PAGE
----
Odorant-binding proteins (OBPs) and chemosensory proteins (CSPs) are regarded as carriers of pheromones and odorants in insect chemoreception. These proteins are typically located in antennae, mouth organs and other chemosensory structures; however, members of both classes of proteins have been detected recently in other parts of the body and various functions have been proposed. The best studied of these non-sensory tasks is performed in pheromone glands, where OBPs and CSPs solubilise hydrophobic semiochemicals and assist their controlled release into the environment. In some cases the same proteins are expressed in antennae and pheromone glands, thus performing a dual role in receiving and broadcasting the same chemical message. Several reports have described OBPs and CSPs in reproductive organs. Some of these proteins are male specific and are transferred to females during mating. They likely carry semiochemicals with different proposed roles, from inhibiting other males from approaching mated females, to marking fertilized eggs, but further experimental evidence is still needed. Before being discovered in insects, the presence of binding proteins in pheromone glands and reproductive organs was widely reported in mammals, where vertebrate OBPs, structurally different from OBPs of insects and belonging to the lipocalin superfamily, are abundant in rodent urine, pig saliva and vaginal discharge of the hamster, as well as in the seminal fluid of rabbits. In at least four cases CSPs have been reported to promote development and regeneration: in embryo maturation in the honeybee, limb regeneration in the cockroach, ecdysis in larvae of fire ants and in promoting phase shift in locusts. Both OBPs and CSPs are also important in nutrition as solubilisers of lipids and other essential components of the diet. Particularly interesting is the affinity for carotenoids of CSPs abundantly secreted in the proboscis of moths and butterflies and the occurrence of the same (or very similar CSPs) in the eyes of the same insects. A role as a carrier of visual pigments for these proteins in insects parallels that of retinol-binding protein in vertebrates, a lipocalin structurally related to OBPs of vertebrates. Other functions of OBPs and CSPs include anti-inflammatory action in haematophagous insects, resistance to insecticides and eggshell formation. Such multiplicity of roles and the high success of both classes of proteins in being adapted to different situations is likely related to their stable scaffolding determining excellent stability to temperature, proteolysis and denaturing agents. The wide versatility of both OBPs and CSPs in nature has suggested several different uses for these proteins in biotechnological applications, from biosensors for odours to scavengers for pollutants and controlled releasers of chemicals in the environment.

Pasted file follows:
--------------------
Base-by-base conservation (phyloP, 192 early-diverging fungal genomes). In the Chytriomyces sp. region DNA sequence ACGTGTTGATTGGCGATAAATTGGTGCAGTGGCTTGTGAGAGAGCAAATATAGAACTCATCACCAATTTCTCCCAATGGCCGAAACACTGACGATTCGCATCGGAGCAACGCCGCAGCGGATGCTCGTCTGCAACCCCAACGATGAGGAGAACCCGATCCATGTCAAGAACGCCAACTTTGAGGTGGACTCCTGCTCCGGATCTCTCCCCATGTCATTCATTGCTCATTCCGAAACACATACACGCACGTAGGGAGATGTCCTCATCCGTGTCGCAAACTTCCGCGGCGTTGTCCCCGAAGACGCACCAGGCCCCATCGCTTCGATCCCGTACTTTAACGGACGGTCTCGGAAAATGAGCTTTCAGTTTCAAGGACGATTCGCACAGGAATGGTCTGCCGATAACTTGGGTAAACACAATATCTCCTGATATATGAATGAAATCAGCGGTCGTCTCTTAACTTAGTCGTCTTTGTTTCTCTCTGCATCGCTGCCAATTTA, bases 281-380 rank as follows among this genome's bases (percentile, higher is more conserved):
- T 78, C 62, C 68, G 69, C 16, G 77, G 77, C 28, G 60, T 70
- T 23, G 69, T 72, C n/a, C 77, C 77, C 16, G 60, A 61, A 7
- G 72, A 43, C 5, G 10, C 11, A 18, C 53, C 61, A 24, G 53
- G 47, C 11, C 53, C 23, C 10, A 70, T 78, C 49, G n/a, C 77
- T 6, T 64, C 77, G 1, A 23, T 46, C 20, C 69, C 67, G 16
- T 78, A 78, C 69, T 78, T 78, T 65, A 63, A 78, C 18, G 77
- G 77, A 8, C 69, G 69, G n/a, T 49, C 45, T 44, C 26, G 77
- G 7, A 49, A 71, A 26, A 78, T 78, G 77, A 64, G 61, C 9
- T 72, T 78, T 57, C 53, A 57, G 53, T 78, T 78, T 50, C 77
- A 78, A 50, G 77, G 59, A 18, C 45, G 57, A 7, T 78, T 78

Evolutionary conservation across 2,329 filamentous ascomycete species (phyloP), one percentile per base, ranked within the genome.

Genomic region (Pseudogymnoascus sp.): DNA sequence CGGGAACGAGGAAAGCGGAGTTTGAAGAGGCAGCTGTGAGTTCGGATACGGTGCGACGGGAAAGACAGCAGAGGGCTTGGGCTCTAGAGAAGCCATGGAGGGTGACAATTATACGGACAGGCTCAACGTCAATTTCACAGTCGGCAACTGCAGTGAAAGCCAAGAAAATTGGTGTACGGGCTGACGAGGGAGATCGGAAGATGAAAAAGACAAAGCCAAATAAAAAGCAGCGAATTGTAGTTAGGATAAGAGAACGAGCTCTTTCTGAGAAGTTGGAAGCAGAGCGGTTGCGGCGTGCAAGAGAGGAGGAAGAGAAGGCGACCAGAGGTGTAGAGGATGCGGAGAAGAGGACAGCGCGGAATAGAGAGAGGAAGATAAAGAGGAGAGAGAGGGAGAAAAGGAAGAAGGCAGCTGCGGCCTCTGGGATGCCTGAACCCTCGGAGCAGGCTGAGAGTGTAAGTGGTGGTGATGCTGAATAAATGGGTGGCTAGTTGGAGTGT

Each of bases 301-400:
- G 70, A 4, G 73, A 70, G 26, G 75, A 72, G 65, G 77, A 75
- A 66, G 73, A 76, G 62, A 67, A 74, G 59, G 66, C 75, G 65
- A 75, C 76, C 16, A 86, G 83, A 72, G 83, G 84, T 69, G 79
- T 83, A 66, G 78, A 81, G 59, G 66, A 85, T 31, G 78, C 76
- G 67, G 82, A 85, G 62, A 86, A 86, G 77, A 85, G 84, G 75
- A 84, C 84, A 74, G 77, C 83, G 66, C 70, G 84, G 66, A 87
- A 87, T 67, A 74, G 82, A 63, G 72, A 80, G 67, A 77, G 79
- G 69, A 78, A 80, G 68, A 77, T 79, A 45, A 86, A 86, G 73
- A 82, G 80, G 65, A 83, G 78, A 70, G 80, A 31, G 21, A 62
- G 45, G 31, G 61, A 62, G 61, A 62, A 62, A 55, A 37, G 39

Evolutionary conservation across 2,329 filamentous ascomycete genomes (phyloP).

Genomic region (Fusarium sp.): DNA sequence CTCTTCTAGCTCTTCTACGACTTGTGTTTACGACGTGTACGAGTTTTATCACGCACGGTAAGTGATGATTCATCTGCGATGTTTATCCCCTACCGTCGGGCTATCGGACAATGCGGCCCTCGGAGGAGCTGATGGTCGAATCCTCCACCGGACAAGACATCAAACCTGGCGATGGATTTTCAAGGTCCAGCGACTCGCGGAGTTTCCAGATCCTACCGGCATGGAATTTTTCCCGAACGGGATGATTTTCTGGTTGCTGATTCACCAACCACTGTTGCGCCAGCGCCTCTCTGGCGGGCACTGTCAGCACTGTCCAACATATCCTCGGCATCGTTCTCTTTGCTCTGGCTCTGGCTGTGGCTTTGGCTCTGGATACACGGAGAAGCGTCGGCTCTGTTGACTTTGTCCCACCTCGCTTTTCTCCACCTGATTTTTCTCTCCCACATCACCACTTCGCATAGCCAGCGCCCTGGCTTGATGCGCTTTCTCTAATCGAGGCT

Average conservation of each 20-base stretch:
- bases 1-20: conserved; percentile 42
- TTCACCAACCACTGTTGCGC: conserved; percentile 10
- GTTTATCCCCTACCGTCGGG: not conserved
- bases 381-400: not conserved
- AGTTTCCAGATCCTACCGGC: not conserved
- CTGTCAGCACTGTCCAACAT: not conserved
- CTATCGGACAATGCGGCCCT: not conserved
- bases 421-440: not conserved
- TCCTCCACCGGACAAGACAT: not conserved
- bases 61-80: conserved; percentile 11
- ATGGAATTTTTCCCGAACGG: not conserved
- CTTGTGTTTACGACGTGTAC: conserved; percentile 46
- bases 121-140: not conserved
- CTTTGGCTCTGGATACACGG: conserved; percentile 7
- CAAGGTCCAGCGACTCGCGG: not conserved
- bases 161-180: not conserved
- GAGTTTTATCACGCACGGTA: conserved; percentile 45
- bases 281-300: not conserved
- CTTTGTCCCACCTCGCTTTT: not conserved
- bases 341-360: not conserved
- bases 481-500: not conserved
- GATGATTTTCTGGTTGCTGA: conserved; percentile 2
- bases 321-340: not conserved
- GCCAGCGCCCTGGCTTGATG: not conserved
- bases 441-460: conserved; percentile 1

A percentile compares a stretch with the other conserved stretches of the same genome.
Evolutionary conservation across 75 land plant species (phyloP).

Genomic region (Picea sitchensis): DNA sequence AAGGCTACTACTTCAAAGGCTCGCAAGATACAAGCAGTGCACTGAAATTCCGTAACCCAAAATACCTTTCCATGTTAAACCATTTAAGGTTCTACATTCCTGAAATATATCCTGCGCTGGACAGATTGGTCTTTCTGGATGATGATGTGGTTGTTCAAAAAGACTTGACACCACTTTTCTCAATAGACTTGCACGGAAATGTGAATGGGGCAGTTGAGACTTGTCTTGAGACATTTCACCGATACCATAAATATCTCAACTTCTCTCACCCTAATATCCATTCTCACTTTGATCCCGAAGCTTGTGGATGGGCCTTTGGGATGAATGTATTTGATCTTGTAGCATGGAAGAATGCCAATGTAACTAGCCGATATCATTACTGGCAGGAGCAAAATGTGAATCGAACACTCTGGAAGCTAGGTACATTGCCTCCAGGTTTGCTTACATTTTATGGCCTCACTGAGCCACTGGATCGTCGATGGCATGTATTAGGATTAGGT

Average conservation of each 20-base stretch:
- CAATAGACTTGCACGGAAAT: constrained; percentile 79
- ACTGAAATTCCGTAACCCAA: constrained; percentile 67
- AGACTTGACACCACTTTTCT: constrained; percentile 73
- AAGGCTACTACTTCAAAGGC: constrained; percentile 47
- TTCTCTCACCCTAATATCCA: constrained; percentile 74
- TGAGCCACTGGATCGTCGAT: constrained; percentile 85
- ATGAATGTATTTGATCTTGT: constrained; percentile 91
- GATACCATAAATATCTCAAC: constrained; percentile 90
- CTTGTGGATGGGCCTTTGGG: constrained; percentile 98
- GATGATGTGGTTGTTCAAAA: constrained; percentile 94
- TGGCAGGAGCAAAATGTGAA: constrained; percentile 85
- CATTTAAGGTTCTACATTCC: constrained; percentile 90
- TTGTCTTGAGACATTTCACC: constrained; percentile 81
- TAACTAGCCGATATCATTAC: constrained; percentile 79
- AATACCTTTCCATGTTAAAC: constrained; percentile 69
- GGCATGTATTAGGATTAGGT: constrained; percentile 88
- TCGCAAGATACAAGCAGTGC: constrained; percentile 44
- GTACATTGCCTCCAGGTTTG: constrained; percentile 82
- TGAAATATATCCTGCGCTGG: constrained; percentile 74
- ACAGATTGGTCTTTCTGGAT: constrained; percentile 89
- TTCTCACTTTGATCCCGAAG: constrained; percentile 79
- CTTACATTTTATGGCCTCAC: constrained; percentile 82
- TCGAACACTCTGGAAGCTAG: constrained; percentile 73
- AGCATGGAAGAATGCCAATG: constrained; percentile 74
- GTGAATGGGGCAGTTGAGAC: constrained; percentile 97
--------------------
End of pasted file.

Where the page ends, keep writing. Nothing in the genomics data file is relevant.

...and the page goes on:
Beyond chemoreception: diverse tasks of soluble olfactory proteins in insects / Pelosi, Paolo; Iovinella, Immacolata; Zhu, Jiao; Wang, Guirong; Dani, Francesca R. - In: BIOLOGICAL REVIEWS. - ISSN 1464-7931. - ELETTRONICO. - 93:(2018), pp. 184-200. [10.1111/brv.12339]